Observations of oil-spills in 2014 and 1975, in the Evrona basin (Israel), demonstrate the central role soil hydrophobicity has in vegetation damage and site remediation. We conduct incubation experiments to investigate the persistence of oil spill induced hydrophobicity in Evrona arid soil. We also isolate biosurfactant-producing bacteria from the oil-contaminated soil and evaluate their ability to reduce surface tension. This study aims at assessing the decrease of the degree of hydrophobicity under different environmental conditions, the relationship between the content and composition of hydrocarbons and the severity of hydrophobicity, and the presence of in-situ bacteria capable of enhancing oil removal. Incubation experiments were conducted with soils polluted by the 2014 and 1975 crude oil spills. Soils were incubated with the addition of different combinations of water, nutrients, and surfactant. The changes in the degree of soil hydrophobicity were quantified by three measures: (i) water drop penetration time (WDPT), (ii) molarity of ethanol droplet (MED), and (iii) initial advancing contact angle (CA) of a sessile drop. The results of the incubation experiment showed a concomitant decrease in hydrophobicity and hydrocarbon content in soils to which water or water and nutrient and surfactants were added. The fastest degradation was observed in the soil which was amended with both nutrients and surfactants, while in the water only treatment, degradation and hydrophobicity reduction were very slow. Overall, during the one-year incubation, the total petroleum hydrocarbon (TPH) of the soil treated with nutrients and water decreased by 65% in soil from the 2014 spill and by 70% in the 1975 spill. The observation shows that the addition of water and nutrients is sufficient to trigger substantial bioremediation which is accompanied by a hydrophobicity decrease. Presence and quantification of oil-degrading bacteria show that alkanes and aromatics degraders exist in the soils of all treatments, even in the clean soil. Twenty-five bacterial strains were isolated and fourteen strains were screened for surfactant production to select the most promising ones. Production of possibly an anionic biosurfactant in these strains was tested using agar plates containing methylene (MB) and cetyl trimethylammonium bromide (CTAB), bacterial adhesion to hydrocarbons (BATH) assay, drop collapse assay, oil spreading assay and surface tension measurement. Seven strains found with positive drop collapse and oil spreading results showed a significant reduction (30 41%) in pure water surface tension (72 mN/m) of cell-free culture broth. The clear blue halo areas (178 206mm2) in the MB-CTAB plates indicated the abundance of anionic biosurfactant. The selected isolates were identified by 16S rRNA gene sequencing and were found to belong to the *Pseudomonas* genus. While oil-degrading bacteria indicate a direct potential for oil degradation, surfactant producing bacteria increase hydrocarbon bioavailability and their degradation rates, thus enhancing oil and hydrophobicity attenuation. Overall, these findings have implications for the oil removal and remediation in Evrona arid oil-contaminated soil.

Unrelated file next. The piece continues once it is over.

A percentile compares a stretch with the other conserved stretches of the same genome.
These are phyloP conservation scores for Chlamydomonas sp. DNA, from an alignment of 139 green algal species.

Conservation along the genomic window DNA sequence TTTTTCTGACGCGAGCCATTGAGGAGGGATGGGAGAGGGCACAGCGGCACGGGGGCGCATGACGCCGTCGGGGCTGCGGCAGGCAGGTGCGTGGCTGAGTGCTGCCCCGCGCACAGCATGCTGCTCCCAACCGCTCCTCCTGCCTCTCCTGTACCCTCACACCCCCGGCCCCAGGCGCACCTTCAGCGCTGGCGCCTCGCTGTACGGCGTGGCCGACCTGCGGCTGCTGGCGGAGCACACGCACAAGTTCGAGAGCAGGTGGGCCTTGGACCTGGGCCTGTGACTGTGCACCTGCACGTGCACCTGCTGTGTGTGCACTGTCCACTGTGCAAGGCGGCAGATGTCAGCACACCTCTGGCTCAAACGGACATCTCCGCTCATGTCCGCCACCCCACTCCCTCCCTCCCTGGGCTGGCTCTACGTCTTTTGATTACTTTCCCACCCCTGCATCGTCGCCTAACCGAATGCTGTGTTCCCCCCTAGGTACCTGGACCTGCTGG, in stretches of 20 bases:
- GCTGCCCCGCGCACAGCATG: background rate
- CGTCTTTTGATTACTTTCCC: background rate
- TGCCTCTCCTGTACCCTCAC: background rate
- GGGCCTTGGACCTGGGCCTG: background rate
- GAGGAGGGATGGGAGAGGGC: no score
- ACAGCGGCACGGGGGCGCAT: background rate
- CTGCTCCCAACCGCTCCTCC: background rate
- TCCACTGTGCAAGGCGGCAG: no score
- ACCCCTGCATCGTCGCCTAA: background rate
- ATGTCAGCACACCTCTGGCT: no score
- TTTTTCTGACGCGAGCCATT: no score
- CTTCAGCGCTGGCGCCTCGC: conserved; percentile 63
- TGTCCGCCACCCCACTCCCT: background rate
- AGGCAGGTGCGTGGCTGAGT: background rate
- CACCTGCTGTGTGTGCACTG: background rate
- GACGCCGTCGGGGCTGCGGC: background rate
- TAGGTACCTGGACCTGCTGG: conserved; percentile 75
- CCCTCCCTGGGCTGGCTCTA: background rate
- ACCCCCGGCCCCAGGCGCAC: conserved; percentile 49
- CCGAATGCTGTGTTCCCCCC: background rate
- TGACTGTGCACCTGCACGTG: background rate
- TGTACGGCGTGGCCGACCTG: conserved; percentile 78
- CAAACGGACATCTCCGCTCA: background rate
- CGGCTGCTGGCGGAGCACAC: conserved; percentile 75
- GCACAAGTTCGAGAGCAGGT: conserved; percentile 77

|Title of host publication||EGU2019 held 7-12 April, 2019 in Vienna, Austria, id.19103|
|State||Published - 1 Apr 2019|
|Event||21st EGU General Assembly, EGU2019 - Vienna, Australia|
Duration: 7 Apr 2019 → 12 Apr 2019
|Conference||21st EGU General Assembly, EGU2019|
|Period||7/04/19 → 12/04/19|